Two women sitting on the ground on top of a blue tarp learning how to dehair a bearded seal skin
Tammy Omilgoetok learns how to dehair the ugjuk (bearded seal) from her grandmother Bessie Omilgoetok during the Kiihimajuq Kammak program in 2019.

Guided by a five-year strategic plan and by Inikhaliuqatigiit, ‘the trail makers’, a group of Inuinnaqtun leaders from the four Inuinnaqtun-speaking communities, we are connecting the resources, technology and expertise critical to the survival of Inuinnaqtun and Inuinnait culture. Over the years, we have worked to document, preserve, transmit and celebrate our culture. Some highlights include: the creation of a Mentor-Apprentice Program, a long-standing Elder-in-Residence Program, and the development of a learning platform to house digital resources.

We are now embarking on a one-year campaign to raise $250,000 for the renewal of Inuinnaqtun in order to do the following:

Preserve Language Domains:We are now experiencing the passing of the last of the Elders who grew up on the land speaking fluent Inuinnaqtun.  For these Elders the language was used to express every aspect of life—every area of knowledge.  Working alongside Elders and fluent speakers, Inuinnait Linguists will record vocabulary and fluent speech in knowledge areas for which only our oldest generations have personal experience, creating a permanent record to ensure the fullest extent of the language is documented.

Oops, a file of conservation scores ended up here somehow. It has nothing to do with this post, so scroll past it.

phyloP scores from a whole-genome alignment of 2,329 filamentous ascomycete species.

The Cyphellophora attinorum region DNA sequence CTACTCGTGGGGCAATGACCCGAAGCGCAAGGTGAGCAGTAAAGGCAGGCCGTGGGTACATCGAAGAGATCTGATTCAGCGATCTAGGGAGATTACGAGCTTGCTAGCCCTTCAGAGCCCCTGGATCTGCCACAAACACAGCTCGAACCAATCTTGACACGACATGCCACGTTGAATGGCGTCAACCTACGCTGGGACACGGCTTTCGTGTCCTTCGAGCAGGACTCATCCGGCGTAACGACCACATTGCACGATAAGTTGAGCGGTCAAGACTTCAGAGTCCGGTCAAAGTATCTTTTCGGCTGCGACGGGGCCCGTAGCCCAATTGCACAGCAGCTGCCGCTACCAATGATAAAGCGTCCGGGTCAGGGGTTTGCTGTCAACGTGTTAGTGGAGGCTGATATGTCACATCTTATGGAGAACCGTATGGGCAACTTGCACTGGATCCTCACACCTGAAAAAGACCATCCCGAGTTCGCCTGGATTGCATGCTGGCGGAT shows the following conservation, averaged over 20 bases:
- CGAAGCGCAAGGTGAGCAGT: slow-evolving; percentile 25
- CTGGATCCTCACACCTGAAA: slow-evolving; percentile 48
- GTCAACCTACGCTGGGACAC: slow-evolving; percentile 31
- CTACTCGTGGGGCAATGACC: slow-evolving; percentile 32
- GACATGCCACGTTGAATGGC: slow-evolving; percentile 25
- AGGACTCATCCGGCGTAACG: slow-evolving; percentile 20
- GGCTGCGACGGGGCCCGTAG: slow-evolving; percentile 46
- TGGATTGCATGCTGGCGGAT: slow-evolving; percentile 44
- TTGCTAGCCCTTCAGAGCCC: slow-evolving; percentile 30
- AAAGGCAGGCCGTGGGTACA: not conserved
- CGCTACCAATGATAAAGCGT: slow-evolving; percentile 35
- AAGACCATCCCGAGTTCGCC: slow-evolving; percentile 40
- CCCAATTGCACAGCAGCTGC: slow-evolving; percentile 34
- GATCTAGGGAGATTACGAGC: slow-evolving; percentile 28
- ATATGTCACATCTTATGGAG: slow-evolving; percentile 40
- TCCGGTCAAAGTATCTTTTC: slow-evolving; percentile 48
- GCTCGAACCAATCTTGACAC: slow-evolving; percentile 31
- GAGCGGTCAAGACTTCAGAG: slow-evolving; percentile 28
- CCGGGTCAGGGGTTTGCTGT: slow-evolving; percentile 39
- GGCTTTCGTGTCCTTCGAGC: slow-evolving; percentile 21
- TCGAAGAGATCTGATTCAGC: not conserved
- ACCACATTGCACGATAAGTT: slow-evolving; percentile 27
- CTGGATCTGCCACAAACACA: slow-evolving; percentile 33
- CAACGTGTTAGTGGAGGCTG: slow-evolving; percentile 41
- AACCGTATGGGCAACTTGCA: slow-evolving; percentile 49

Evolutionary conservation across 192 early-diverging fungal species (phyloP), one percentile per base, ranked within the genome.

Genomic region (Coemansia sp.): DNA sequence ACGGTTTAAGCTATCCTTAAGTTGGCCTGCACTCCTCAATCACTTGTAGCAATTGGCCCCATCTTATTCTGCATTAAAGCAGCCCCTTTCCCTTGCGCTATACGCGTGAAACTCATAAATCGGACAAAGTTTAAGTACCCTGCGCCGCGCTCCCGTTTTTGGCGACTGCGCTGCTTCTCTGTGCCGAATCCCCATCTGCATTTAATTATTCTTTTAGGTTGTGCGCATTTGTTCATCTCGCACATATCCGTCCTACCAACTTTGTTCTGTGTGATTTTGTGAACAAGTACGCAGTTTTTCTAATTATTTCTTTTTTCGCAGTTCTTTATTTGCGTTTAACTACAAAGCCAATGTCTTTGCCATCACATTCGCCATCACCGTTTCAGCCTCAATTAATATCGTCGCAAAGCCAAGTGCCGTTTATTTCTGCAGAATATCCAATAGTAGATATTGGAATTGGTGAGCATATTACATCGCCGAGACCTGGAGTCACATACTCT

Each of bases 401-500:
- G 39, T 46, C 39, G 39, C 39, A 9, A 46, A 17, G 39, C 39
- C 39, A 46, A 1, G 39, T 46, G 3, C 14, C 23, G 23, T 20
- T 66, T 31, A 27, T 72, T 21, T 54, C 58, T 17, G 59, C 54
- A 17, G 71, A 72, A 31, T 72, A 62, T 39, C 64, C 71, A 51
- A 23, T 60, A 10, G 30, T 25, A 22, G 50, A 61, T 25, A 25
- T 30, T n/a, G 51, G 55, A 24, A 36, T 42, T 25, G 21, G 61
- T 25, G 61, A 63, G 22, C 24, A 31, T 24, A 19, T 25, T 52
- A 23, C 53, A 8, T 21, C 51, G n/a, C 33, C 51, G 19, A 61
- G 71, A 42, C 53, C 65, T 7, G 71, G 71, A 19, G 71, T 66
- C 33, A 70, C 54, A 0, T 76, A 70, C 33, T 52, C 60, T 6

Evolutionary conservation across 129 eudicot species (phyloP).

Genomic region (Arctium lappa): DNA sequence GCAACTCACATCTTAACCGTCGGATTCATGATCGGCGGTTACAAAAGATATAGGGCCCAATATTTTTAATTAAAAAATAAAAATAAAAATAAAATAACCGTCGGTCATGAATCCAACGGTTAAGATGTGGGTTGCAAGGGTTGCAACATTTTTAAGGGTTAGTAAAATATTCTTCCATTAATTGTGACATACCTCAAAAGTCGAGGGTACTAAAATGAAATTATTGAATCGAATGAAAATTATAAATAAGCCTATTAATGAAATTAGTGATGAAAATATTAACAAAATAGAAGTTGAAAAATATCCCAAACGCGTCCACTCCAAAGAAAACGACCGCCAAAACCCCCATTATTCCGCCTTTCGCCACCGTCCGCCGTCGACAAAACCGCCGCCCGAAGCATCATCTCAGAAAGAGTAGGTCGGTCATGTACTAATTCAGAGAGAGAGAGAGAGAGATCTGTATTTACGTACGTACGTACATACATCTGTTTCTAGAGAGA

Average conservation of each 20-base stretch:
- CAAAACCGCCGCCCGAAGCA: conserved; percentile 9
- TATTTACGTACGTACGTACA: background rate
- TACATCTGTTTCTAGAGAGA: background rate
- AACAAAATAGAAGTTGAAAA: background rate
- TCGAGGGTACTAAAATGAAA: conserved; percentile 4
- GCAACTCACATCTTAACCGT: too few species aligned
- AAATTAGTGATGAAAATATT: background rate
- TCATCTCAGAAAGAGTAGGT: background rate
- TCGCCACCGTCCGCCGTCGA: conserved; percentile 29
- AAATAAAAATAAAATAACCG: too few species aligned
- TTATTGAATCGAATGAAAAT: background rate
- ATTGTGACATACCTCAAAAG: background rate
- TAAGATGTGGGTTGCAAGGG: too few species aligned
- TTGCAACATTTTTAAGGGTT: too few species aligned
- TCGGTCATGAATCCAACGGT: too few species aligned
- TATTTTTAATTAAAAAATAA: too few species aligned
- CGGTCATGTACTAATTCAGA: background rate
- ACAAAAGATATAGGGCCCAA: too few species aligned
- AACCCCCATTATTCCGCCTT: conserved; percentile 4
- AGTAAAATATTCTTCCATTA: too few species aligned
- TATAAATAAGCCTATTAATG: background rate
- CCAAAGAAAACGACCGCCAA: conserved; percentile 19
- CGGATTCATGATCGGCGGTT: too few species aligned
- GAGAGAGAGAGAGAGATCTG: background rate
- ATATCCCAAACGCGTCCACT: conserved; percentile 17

Awaken Inuinnaqtun in Silent Speakers: Language learning must also involve individual healing. Working with Indigenous partners, we will launch a new program to target Silent Speakers, who understand much of their mother language, but do not speak it due to intergenerational language trauma. We will work in partnership with local Elders, therapists and counsellors to deliver a pilot program to support Silent Speakers with the tools and coaching that will empower them to find their voice in Inuinnaqtun once again. 

Expand Immersion Opportunities Across Inuinnait Communities: We will expand immersion opportunities across Inuinnait communities using pilot programs initiated in Cambridge Bay. language coaches in each community will act as satellites of the PI/KHS to 1) support local teams in the Inuinnaqtun Mentor-Apprentice Program (which pairs a fluent speaker and a learner for 300 hours of one-on-one immersion over one year), and 2) foster language nests (Inuinnaqtun-only spaces that uplift and support the development of learners through immersion in the language).

We’re all in for Inuinnaqtun. With support and engagement, we can empower Inuinnait to reconnect to our ancestors, our values, and the worldview that we steward.

To celebrate CanadaHelps’ 20th anniversary, Hope for Wildlife took part in a video series to highlight how charities touch all of our lives, every day. Watch how Hope for Wildlife is making a big impact in our film below. And watch the rest of the video series on our website

Learn more and make a donation in support of the Pitquhirnikkut Ilihautiniq / Kitikmeot Heritage Society today. Visit to learn more.